Newspaper article The Christian Science Monitor

After Attacks, Some Chinese See Common Cause with US

Newspaper article The Christian Science Monitor

After Attacks, Some Chinese See Common Cause with US

Article excerpt

In the aftermath of the attacks on New York City and Washington, Chinese are already suggesting that the catastrophe might be a means for greater cooperation between the US and China - two states that have been at recent loggerheads.

It is too early to tell whether President Bush will still travel to China in mid October for a major economic summit in Shanghai. If he does, the meeting could likely turn into a de facto conference on terrorism, analysts say.

China does not see itself directly in the line of fire for international terror groups, but many here say that growing Islamic radicalism in its western regions "could later affect China," as one professor put it.

China shares a border with Afghanistan and Pakistan, and borders or is near several Muslim-majority Central Asian states created by the 1991 breakup of the Soviet Union. Some of those states are dealing with greater levels of Islamic radicalism.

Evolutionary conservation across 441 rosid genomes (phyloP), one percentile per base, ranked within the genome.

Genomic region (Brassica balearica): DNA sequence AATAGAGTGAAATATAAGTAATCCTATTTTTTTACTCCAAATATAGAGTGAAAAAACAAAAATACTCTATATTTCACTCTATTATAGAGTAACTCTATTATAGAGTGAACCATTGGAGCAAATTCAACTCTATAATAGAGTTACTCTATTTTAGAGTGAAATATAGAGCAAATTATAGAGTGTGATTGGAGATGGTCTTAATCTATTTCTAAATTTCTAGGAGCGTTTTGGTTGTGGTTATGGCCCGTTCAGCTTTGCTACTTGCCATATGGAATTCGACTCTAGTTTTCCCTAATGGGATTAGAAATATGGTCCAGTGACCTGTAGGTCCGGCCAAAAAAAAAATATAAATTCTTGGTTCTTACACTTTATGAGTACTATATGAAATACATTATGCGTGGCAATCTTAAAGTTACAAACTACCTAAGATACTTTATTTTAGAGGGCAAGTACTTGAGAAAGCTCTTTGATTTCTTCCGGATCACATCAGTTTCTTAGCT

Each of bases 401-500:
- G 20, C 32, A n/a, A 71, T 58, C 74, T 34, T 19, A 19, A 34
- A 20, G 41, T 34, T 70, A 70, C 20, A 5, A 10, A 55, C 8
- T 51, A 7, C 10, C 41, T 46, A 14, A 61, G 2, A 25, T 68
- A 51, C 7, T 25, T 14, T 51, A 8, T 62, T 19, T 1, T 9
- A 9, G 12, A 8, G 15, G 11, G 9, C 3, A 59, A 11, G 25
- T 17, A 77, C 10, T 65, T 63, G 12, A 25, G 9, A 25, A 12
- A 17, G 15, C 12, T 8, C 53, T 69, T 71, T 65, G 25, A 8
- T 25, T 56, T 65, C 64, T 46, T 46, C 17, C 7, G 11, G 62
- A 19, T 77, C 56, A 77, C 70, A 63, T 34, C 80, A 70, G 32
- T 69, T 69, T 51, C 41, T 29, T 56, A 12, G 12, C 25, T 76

One Chinese official, reflecting a liberal point of view, told reporters privately yesterday that, "This is an opportunity for Chinese-American relations to improve.

"We feel that the US always regards China as a potential challenger," the official says, "but now perhaps the two sides can cooperate more. We see New York as a way to tell the US, 'We are not enemies, the real enemy is below our border.' Why can't we work on this together?"

In recent years, China has joined with Russia to spearhead a regional group called the Shanghai Cooperation Organization. The group was first designed to monitor stability in post-Soviet Central Asia. But its main purpose in recent years is to monitor and combat Islamic extremism emerging from Afghanistan and some surrounding states.

Last year, for example, the Islamic Movement of Uzbekistan, which desires a separate Islamic state, led armed attacks against the government, killing 20 soldiers. Clashes with Muslim rebels in Tajikistan claimed more than 50,000 lives by 1997 and led to the legalization of Islamic political parties in 1999.

"The Shanghai forum is more important than many Westerners think," says a European diplomat. …

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